What do you think about this?
The networking connections are one of the most valuable benefits of an MBA. Five to ten years down the road these people will either be running their own businesses or have high-level positions in large companies.
That’s a comment to my post here and on Small Business Trends. I said the value of my MBA degree was what I learned, not what I earned.
That networking idea, especially connected to business school, has been around for a long time. It was already there in B-school lore, thoroughly entrenched, ironically, even before there was actual networking – the web, social media, Internet, email, etc. I did my MBA from 1979 to 1981, and we heard it a lot even way back then. And they meant it then exactly as it’s used here.
But I don’t like it. To me, the term networking smacks of people as career stepping stones, and relationships as business assets. And insincere grins and car salesmen wearing white buck shoes and green checked sports coats. And pinkie rings. And people who barely know each other asking for favors. It makes me feel like after I’m done networking I should take a shower.
Friendship, on the other hand, I like. Friendship is about people, and life, and it’s always good. Also community, and discussion and keeping in touch. I’m fine with that. I like the idea of people who do higher education together becoming friends for life. That’s cool. I haven’t been the best at keeping up, but I’ve always liked the idea. I’m still in email with some people I met at Stanford and even with friends from Notre Dame, my undergrad school, where we were the class of 1970. But that’s not networking, it’s life.
And social media, by the way; I like that too. I’ve had lots of twitter relationships end up as face to face or phone, and these are friendships, not networking. These are people I like. Communicating (well, publishing) about things they like. If that’s networking too, then it’s not so bad.
You tell me, please: am I making something out of nothing? Is networking just another word for friendship? Does the new world of social media turn networking into something different than its meaning in the MBA context?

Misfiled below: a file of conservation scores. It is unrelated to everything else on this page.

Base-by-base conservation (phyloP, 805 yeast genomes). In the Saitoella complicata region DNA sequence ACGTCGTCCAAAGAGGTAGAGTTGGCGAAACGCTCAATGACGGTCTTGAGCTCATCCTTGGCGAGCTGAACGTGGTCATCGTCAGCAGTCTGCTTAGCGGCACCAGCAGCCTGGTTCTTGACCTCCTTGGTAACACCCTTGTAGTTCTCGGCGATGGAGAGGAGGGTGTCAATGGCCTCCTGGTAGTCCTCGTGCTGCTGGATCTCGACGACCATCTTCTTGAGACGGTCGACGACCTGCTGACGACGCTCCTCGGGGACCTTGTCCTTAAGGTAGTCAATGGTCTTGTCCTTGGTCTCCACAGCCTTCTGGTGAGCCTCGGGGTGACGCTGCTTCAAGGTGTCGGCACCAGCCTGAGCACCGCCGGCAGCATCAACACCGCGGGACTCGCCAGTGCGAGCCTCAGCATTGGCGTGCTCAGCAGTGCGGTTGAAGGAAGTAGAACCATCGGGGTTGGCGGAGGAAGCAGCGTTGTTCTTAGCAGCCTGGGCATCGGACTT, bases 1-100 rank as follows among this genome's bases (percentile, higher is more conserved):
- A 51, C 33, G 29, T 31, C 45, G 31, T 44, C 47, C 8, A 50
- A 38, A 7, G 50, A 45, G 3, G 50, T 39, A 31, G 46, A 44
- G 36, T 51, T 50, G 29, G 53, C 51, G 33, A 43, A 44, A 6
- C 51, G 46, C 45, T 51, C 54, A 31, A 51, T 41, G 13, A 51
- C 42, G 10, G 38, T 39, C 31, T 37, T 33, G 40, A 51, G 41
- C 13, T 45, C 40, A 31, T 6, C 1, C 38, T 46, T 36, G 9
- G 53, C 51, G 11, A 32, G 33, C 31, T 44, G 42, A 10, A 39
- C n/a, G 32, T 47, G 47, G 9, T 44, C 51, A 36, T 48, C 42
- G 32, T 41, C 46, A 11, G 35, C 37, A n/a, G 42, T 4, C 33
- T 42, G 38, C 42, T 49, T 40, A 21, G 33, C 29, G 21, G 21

(Image: James Steidl/Shutterstock)
[…] In a March 2011 post he asked Is Networking Friendship, or Just MBA Speak? […]
No, Networking is not just another word for friendship at all… you did the distinction very well…
I never finished college of any type, but I do know I hate networking. Networking is selling. I’m not a salesman. Oh I know that we all sell ourselves to some degree, but when people talk about networking I have exactly the same smarmy image you do. I find it unpleasant and distasteful.
And I’ll also repeat Seth Godin’s premise of permission. I do not ever attempt to turn friends into customers. Friends are friends first and foremost. I would never consider doing anything to damage that.
I like to think of friendship as something beyond or deeper than networking. I think networking is meant to provide value to one another whereas friendship is about the.relationship itself. However there is selfish networking where people measure what they are getting out it. There is genuine networking where no score is kept. I would certainly like to see more of the latter.
I did not go to B school so I don’t have a preconception about what networking means to someone with an MBA. For me, networking is a stepping stone to a potential relationship that sometimes ends in friendship and sometimes not. And sometimes it gets me business and sometimes not, but those relationships that wind up as friendships are worth the networking. We can call it something else, but whatever we call it, networking works for me.
Thank you for the distinction. Many people fuss and fret over having to meet and greet, sell themselves, and shy away from anyone they don’t know in that crowded room. Approaching people with the outcome of developing a business friendship is what it is all about. Friends help friends become better, succeed, and prosper. Networking loses that emotional connection that is present in “friendships.” I read through your other blog posts and appreciate your sound thoughts. To your continued success, James